Answering Life’s Ultimate Question – Forming Your Own Quest Lines

Answering Life's Ultimate Question

Life’s ultimate question?  Sounds kind of haughty, right?  I mean, honestly, who honestly sits down and ponders life’s ultimate question?  What even is the ultimate question?  Is it wondering why we’re here?  What our purpose is?  What is life’s true meaning?

Heck no!

You’re over thinking this a bit too much, if that’s where you’re going with this right now.  Life’s ultimate question is actually very simple, and you answer it hundreds, of not thousands of times, every day.

“Alright Dan, stop stringing me along.  Where are you going with this?”  You ask.

Well, dear reader, life’s ultimate question is…

What do I do next?

Simple, eh?

“Oh ho!” You may say, “That’s not the ultimate question!  ‘X’ is the ultimate question!”

Well, you can sit there and ponder and discuss that if you’d like.  I’m sure there are people who have time to sit down and ponder all these questions all the time.  Heck, someday I’d like to be one of them.  But, if we’re looking to make real, substantial changes in our life, “What do I do next?” is the absolute, most important question we can ask ourselves.

So how do we answer this question?

Well, we’ve talked before about our lives as skill trees, and while that works all well and good for big, overall goals we’re shooting for, it doesn’t serve to help us too much with the everyday, small-time choices we make.  For instance, today I got home, and I could have written in my blog, or played some video games.  I opted for blog post, because I love you guys and gals, so it was an easy choice.  But not all choices are so easy.

Enter the checky boxes.

Yes, I know check boxes are standard lingo, I like checky boxes better.  It’s actually a term I got from my dad, who used the checky boxes technique back when he was a road salesman to turn a $25,000 a year territory into $3.5 million dollar a year territory.  Yes, the checky box technique is that powerful.  The really cool thing about the checky box system is that you’ve probably already been using it for years.

Remember how we talked about you being a pre-trained sleeper agent?  Well, that applies here as well.  If you’ve ever completed a quest line in a game, you know how to use the checky box system.

Every day, when you wake up, figure out what tasks you need to do that day.  Maybe you even have some left over from the day before.  Now, write down the tasks in order of greatest to least priority.  I personally like to use my smartphone for this, I just downloaded a simple notepad app for free, and I use that.  Now, next to every one of these items, draw a small box.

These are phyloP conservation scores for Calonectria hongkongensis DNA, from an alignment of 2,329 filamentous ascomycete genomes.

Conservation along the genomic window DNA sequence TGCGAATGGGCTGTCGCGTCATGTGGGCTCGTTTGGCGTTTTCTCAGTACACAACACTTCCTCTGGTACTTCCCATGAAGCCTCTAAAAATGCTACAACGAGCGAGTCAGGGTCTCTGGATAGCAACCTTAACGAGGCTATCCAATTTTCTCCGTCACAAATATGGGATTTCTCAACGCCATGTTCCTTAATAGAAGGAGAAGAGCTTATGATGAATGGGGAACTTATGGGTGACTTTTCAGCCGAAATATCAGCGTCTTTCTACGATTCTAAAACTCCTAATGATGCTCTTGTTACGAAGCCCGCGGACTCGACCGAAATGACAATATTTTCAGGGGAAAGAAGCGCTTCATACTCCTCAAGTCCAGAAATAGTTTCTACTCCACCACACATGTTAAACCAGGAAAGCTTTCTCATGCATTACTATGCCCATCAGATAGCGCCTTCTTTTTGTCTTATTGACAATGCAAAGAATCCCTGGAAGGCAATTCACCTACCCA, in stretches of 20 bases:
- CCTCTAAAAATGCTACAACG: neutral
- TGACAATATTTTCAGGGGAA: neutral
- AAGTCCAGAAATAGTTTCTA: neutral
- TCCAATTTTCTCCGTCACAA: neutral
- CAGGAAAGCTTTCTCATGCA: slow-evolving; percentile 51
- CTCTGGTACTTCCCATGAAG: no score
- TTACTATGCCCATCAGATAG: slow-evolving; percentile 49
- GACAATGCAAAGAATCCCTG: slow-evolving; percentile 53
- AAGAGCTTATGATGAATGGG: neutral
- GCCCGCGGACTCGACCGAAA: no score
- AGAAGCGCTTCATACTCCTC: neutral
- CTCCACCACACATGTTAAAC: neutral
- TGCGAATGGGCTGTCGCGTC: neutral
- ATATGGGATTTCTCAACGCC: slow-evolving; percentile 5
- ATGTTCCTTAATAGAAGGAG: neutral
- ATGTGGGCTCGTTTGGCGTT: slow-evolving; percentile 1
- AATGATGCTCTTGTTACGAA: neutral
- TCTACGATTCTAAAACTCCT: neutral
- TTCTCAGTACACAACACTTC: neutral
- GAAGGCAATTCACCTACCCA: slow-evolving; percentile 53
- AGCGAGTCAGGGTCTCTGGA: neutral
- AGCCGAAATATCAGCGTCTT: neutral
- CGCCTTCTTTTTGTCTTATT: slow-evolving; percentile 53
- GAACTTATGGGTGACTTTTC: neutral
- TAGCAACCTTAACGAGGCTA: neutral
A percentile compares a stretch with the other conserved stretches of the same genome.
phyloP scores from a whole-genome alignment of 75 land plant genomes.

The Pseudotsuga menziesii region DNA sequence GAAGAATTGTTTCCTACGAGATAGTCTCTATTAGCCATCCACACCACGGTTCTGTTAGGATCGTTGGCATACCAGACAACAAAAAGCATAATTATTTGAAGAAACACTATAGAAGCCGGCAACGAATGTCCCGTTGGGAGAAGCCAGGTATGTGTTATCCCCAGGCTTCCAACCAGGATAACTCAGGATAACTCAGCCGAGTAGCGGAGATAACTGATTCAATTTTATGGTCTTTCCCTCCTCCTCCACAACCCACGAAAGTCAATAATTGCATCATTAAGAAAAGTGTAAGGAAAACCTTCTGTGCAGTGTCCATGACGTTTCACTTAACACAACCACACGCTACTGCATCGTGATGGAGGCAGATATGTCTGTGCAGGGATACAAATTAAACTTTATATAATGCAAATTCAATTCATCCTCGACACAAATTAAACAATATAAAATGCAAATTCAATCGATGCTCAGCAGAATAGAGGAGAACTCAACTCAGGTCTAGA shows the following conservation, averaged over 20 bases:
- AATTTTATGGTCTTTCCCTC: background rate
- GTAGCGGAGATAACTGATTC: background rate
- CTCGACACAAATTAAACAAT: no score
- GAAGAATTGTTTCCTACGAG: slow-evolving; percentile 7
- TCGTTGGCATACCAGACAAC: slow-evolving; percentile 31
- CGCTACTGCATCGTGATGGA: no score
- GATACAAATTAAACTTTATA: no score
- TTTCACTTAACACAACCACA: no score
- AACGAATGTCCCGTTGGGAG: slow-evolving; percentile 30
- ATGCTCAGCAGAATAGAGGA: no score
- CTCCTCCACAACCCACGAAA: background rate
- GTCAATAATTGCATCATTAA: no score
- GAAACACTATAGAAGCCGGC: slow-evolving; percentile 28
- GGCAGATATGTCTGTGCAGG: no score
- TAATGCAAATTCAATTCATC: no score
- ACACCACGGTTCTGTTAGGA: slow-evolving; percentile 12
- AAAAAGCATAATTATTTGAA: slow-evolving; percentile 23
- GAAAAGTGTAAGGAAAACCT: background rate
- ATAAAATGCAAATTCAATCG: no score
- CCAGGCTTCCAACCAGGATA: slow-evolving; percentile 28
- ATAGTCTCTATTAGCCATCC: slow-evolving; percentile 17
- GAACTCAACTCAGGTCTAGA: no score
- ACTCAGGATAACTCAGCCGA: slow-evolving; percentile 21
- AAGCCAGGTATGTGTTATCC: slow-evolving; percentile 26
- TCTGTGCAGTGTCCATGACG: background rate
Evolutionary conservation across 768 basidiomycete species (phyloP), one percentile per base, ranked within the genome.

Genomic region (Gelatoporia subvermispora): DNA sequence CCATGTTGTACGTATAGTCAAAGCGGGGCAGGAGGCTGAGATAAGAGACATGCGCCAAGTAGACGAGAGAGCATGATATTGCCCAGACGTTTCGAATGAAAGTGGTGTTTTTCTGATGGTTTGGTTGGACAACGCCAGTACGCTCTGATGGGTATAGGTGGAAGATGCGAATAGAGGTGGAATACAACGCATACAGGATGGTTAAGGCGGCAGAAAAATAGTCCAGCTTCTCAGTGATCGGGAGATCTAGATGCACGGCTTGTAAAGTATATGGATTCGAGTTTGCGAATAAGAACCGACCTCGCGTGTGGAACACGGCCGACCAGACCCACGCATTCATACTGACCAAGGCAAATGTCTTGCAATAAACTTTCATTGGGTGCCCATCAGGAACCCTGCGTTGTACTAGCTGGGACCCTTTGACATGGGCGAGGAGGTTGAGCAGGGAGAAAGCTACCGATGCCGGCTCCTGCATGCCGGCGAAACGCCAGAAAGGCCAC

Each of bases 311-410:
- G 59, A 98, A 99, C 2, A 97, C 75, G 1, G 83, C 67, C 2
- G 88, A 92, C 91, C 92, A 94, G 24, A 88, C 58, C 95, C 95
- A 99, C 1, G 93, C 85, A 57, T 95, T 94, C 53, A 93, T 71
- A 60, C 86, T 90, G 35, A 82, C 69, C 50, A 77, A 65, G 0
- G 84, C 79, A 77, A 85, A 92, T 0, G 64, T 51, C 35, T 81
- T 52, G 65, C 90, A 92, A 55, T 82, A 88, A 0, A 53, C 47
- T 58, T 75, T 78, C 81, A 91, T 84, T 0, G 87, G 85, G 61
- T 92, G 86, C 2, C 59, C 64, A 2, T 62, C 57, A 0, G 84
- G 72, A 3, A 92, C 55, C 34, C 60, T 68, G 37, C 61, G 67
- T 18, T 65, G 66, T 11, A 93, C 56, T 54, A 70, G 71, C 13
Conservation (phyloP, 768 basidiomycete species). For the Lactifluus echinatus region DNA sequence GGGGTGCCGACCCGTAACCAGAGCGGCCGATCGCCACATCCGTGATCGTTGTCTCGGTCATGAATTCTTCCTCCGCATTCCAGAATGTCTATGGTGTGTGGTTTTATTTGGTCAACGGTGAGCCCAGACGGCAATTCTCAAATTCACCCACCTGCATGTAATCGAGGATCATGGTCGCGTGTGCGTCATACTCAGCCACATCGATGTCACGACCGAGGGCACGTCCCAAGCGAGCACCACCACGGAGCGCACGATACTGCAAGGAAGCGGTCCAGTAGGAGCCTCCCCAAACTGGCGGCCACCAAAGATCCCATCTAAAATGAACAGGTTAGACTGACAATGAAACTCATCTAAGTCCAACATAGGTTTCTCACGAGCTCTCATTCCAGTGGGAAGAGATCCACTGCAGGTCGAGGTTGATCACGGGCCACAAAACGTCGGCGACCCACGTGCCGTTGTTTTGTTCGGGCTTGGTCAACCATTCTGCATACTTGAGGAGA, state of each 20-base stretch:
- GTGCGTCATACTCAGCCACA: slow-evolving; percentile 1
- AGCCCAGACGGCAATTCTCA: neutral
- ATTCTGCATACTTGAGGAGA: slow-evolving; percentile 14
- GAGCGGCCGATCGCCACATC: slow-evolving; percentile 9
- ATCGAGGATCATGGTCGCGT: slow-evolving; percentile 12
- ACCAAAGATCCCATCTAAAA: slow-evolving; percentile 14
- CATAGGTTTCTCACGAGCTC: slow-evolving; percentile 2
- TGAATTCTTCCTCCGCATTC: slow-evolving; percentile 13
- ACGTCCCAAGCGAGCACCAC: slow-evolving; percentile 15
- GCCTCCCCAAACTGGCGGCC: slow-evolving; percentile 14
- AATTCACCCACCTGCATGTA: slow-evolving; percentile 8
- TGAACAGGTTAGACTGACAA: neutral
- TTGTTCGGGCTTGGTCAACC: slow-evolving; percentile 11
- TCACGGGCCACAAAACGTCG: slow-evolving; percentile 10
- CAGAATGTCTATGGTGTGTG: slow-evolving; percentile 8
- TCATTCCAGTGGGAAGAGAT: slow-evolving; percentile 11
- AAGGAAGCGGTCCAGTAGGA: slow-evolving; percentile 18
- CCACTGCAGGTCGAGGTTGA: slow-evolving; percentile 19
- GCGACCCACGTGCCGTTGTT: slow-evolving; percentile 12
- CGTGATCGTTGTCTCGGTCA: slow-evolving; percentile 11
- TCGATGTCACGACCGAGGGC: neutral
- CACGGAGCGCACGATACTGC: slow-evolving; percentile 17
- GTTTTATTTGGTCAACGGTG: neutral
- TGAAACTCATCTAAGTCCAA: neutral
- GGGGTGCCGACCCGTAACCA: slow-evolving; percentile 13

• Birth Certificate
  • Passport Paperwork
  • Hang Mirror
  • Write Blog Post
  • Make New Dojo Flyers
  • Update Dojo Website/Facebook Page
  • Work on (secret blog project I can’t talk about yet)

My checkybox list for the day.

Now, as you go through your day, you have a simple game plan.  If you’re doing this on paper, you might want to leave a little space between each item, in case you have a few other, higher-priority items come up during the day.

This may sound stupidly simple, and if you’re scoffing at it right now, I invite you to give it a shot.  The key is to break down your tasks into manageable chunks.  When you check off a box at completion, you get a little burst of dopamine in your brain.

Dopamine is the “make you feel happy chemical,” and it’s why incremental quest lines in games like World of Warcraft draw you in so well, even if they’re dumb little, “Go kill ten kobolds and then bring me a candle,” quests.  Your brain likes completing things, so if you give it lots of easy, simple things to complete in a row, you get to ride a “happy wave” all day.

Websites like Reddit, StumbleUpon, Cracked, Twitter, or Pintrest all work in similar ways.  It’s why you’re addicted to your facebook feed, or why you check one of the above sites a dozen times a day even if there isn’t anything new.  Your brain gets addicted to the tiny dopamine releases from all those little bits of information and stimulation, and it wants more!

So, basically, what we’re trying to do with our checkybox questline system here is get your brain addicted to little bursts of productivity, rather than procrastination!  Remember, the faster and easier you get your goals completed, the sooner you have time to go play video games, and the closer you get to becoming a champion.

That’s it for today!  Please don’t forget to like the blog on Facebook, and follow on Twitter and TumblrWhile you’re at it, if you enjoyed this post, please share/retweet it to your friends!  I’ll see you again on Thursday, with a new video post about pullups and pullup progressions!  Until then, remember to live boldly, change the world, and continue to be awesome.

Dan “DaRatmastah” Wallace

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